A new year is right around the corner. Time to look ahead, start fresh, turn the page and all that stuff.
Still, I have a few things to get off my chest before the clock runs out on 2015. So without further ado, here are a few buzzer-beating rants and raves directed toward the world of TV:
Breakout male star: Rami Malek of "Mr. Robot." Oh, those moody monologues ... the detached demeanor ... the saucer eyes. He was so mesmerizing that we couldn't imagine anyone else in the role.
Breakout female star: Rachel Bloom of "Crazy Ex-Girlfriend." She sings, she dances, she stalks and obsesses! Even better: This powerhouse talent does it all in a way that makes us both laugh and think. Bravo!
Best diva: Taraji P. Henson of "Empire." With attitude to spare, she rocked the fur coats, took no guff and tossed off snide one-liners like so much confetti. All in all, she was one tough Cookie.
Best cliffhanger (or worst, depending on your view): "Game of Thrones." Is Jon Snow alive, or not? We've been dying to know since watching him suffer multiple stab wounds in the Season 5 finale. Now, thanks to HBO's sly marketing, anticipation for Season 6 is as high as the Wall at Castle Black.
Best spinoff: "Better Call Saul." This darkly comic prequel to "Breaking Bad" surpassed all of our expectations as it backtracked to 2002, about six years before the title character became counsel to meth king Walter White. Thankfully, Bob Odenkirk was still worth watching -- even as Jimmy McGill, a sad-sack lawyer operating on the bottom rung of the Albuquerque legal system.
Worst spinoff(s): "Heroes Reborn" and "Fear the Walking Dead." The first was an unnecessary revival of a series that didn't deserve one. The second was a blatant attempt to milk a wildly popular series. Unfortunately, it couldn't match the engaging characters and pulse-pounding narrative of the original.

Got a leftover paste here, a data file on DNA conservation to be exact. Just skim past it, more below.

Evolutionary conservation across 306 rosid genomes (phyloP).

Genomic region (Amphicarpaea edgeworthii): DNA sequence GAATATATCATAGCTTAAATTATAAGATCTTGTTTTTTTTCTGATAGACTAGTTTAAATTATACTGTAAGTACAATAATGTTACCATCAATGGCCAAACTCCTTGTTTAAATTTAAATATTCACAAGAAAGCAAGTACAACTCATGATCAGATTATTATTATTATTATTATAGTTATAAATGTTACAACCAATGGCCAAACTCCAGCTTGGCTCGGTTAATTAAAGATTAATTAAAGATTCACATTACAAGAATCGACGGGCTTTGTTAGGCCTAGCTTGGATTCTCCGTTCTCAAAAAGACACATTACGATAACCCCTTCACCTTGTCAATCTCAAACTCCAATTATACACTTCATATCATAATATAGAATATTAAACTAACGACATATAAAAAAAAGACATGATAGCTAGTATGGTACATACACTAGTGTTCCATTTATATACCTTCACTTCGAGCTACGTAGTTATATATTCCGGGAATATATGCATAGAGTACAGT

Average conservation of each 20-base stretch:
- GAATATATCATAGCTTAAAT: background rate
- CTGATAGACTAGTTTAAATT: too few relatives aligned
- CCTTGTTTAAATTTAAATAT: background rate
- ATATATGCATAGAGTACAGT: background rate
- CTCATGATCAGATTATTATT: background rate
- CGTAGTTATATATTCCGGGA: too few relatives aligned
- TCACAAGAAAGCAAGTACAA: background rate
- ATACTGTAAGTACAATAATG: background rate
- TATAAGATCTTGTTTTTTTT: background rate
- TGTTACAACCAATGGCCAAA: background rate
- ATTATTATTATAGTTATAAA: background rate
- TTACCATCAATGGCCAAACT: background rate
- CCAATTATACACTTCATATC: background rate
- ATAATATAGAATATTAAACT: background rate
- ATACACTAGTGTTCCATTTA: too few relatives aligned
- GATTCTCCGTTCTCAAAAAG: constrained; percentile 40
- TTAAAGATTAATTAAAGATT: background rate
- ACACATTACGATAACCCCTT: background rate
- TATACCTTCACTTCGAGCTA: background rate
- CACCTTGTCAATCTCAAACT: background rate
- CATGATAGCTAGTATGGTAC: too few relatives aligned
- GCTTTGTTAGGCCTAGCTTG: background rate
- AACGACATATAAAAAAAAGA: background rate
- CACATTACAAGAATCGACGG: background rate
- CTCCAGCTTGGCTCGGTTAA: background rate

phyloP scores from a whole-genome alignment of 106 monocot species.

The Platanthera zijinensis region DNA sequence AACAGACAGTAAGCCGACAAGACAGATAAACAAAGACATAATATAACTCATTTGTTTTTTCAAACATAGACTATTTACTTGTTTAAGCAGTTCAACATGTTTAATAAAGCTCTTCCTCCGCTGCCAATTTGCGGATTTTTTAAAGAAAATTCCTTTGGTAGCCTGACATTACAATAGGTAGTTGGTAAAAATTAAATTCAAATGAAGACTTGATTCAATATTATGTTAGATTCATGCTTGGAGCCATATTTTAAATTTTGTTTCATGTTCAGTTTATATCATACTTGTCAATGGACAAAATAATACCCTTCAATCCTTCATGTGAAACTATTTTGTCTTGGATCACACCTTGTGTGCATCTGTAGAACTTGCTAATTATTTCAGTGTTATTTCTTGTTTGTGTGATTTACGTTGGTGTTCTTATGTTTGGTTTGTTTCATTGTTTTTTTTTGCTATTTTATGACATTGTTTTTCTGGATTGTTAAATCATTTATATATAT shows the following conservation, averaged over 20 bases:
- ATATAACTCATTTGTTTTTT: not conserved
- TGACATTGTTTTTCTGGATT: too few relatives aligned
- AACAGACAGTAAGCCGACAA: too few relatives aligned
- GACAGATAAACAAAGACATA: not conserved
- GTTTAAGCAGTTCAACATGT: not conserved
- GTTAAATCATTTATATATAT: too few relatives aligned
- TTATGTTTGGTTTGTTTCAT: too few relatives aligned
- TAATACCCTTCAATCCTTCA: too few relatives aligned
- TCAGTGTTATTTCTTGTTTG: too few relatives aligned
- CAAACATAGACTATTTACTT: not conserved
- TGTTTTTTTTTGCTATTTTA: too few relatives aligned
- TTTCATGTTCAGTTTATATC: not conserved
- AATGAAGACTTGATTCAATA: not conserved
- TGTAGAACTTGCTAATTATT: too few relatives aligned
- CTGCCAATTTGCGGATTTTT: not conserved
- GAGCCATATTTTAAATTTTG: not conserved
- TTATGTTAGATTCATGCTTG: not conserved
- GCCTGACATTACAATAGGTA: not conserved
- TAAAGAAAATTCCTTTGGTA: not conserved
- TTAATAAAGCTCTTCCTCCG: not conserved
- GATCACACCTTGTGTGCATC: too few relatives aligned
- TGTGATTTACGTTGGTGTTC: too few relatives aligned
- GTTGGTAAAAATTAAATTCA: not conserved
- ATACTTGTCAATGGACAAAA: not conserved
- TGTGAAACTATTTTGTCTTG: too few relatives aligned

Best (and deepest) cast: "Fargo." Oodles of on-screen talent? You betcha! From Kirsten Dunst, Jean Smart and Cristin Milioti, to Patrick Wilson, Jesse Plemons and Ted Danson, the roster for Season 2 of this crime tale was jam-packed with familiar faces, some of whom played delightfully against type. Even the lesser-known actors kept us entranced -- especially Bokeem Woodbine as disarming hit man Mike Milligan.
Biggest letdown: "True Detective." We didn't expect Season 2 to match the trippy thrills of Season 1, but the fact that it didn't even come close resulted in lots of bitterness and hate-watching.
Runner-up: "Masters of Sex." A once-terrific show lost its way.
Best awards speech: Viola Davis at the Emmys. After becoming the first black woman to win best drama actress honors, Davis quoted Harriet Tubman and spoke out against inequity in Hollywood. It was sheer perfection.
Runner-up: Caitlyn Jenner at the Espys for delivering a much-needed message of tolerance. Amen.
Best sports on TV: Yes, we're biased here, but nothing could beat the electrifying thrills provided by the Golden State Warriors as they stormed to their first NBA championship in 40 years. And talk about strength in numbers: Ratings for Warriors games on CSN Bay Area this season are at an all-time high.
Best comeback: The live musical. One year after "Peter Pan" failed to fly on NBC, "The Wiz" was a wonder to behold.
Worst case of narrative manipulation: "The Walking Dead." The writers made it appear as if Glenn was a goner, then toyed with the audience for several weeks before revealing that he survived. A truly cheap trick.
Most played-out trend: Superhero shows. Like their big-screen counterparts, TV executives have embraced comic-book crusaders to the point of overkill. Enough already.
Worst network strategy: TLC. After the Josh Duggar scandal made headlines, it took the cable channel two months to cancel "19 Kids and Counting." Lame and shameful.
Worst new show: "Wicked City." ABC's serial-killer drama was a bloody mess that deserved to get whacked.
Departed show we'll miss the most: "Parenthood." Quality family dramas are way too rare.
Departed show we'll miss the least: "Two and a Half Men." Ugh. Good riddance.